It  looks like Swedish politics have entered a new era of six party politics. This has come about since the xenophobic Sweden Democrats (Sd) became the third largest party in Swedish politics, which created three blocs instead of two, making it difficult to rule in a minority position. This new deal, that covers a period of 7 years, makes it possible for a minority coalition to rule in parliament and get their budget passed. It also makes it impossible to break out parts of a budget, like the left did during last election term when the Alliance ruled in parliament. For voters this means that it matters less which party you voted for, but rather for which bloc you voted for. This deal has excluded the left party (V) and the Sweden Democrats (Sd). It is difficult to know what Swedes think about all this, but it has become increasinly clear that political contempt has risen during this fall/winter. Sd has called for a declaration of no confidence of prime minister Stefan Löfven but for that to pass they would need a majority in parliament, which is unlikely now that this deal has been struck.

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Ivory, terrorism and extinction

Addo Elephant National Park in South Africa. Photo credit: Brian Snelson (CC-BY 2.0)

Terrorism that we can do something about

One elephant is murdered every 15 minutes for their tusks. More and more conservationists and NGOs have become aware of the connection between elephant poaching and terrorism. Both species extinction and global terrorism are two major issues to the international community. Both involve the loss of innocent life and require urgent action.

Now the director of Hurtlocker and Zero Dark Thirty, Kathryn Bigelow, and the writer of Contagion and An inconvenient truth, Scott Z. Burns, have made a 3 minute animated short movie called Last Days that depict this connection and why it matters. Because many experts believe that elephants in the wild could go extinct within a decade the moviemakers chose to make an animated piece for a broader audience that could be released quickly. Despite there being plenty of graphic images on the internet of elephants being slaughtered, the killing continues. The short movie is an attempt to focus the viewer on the trail of money as well as the trail of blood.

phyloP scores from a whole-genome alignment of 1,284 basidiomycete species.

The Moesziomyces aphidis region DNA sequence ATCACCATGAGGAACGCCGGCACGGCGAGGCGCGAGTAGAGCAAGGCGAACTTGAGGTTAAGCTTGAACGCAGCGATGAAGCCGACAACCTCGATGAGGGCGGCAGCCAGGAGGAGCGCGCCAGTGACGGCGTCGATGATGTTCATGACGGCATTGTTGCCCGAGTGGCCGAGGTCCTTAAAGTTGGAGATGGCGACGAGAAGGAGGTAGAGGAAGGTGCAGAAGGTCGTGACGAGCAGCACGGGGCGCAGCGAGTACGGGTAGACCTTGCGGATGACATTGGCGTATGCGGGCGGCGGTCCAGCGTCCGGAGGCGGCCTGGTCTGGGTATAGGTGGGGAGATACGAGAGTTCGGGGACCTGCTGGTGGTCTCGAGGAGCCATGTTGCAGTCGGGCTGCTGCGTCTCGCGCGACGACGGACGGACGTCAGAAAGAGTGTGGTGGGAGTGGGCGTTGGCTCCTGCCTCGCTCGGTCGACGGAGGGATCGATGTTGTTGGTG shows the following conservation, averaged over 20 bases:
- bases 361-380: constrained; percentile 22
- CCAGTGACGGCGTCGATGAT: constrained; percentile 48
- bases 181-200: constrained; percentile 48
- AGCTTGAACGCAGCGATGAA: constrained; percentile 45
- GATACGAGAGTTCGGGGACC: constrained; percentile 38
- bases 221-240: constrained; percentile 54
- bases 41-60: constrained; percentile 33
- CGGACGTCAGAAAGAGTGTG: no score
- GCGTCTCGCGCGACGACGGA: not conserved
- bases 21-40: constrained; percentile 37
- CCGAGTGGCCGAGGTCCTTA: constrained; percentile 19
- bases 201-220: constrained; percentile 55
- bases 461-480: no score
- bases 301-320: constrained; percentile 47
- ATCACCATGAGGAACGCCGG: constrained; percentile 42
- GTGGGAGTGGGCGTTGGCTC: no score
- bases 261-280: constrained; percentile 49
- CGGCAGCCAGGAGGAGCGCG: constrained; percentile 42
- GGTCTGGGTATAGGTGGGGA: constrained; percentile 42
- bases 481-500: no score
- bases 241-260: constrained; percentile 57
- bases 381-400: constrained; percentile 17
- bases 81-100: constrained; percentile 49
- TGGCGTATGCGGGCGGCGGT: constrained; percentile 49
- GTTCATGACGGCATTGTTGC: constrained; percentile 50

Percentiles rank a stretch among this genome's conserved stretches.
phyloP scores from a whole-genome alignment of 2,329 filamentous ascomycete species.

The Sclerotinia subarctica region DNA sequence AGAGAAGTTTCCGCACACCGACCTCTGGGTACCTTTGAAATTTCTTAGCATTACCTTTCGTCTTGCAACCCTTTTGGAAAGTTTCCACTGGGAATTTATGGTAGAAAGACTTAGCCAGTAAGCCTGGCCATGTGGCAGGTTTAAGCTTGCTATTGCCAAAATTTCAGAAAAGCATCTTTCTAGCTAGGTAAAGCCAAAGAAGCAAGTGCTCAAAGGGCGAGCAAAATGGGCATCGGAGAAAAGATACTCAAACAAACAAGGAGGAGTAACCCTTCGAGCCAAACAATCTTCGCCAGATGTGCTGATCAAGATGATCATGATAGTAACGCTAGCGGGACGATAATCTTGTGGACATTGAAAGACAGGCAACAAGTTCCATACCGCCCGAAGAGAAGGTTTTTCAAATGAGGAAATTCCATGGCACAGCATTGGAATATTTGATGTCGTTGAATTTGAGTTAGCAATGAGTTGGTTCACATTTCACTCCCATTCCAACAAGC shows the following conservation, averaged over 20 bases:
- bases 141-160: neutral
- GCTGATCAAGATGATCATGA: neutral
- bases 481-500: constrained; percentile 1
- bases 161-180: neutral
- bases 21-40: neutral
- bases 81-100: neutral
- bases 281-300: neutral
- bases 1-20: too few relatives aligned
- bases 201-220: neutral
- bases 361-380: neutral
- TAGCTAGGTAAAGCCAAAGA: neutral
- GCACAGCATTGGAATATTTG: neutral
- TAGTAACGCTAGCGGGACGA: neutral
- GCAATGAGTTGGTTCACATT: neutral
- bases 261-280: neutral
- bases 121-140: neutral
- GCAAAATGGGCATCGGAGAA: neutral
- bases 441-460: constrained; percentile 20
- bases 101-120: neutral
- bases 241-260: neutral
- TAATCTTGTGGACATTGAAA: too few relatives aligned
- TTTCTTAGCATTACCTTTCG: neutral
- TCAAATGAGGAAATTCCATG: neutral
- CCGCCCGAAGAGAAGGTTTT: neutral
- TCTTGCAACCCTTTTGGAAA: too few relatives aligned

African terrorist organisations like Al Shabaab and Boko Haram use money from poaching to fund their activities. This is one of the reasons why elephant poaching has increased dramatically over the last years and become “industrialized”. Buying trinkets made out of ivory thus contributes both to species extinction and funding of terrorism. Illegal wildlife trade is the fourth biggest black market in the world, only surpassed by narcotics, arms trade and human trafficking. 

As a result of this movie a new foundation called promotes awarness and cultural change towards ending illegal ivory trade though encuraging people not to buy any ivory (see icon on the right). Other organisations have similar campaigns but that often does not include the terrorism connection. For example, the Chinese retired NBA basketball player Yao Ming has contributed to the cause of trying to get the Chinese to stop buying ivory by figuring in short information videos with elephants. By focusing on the terrorism connection, however, conservation organisations can gain more traction from the government to implement regulations since national security is of higher priority than environmental protection.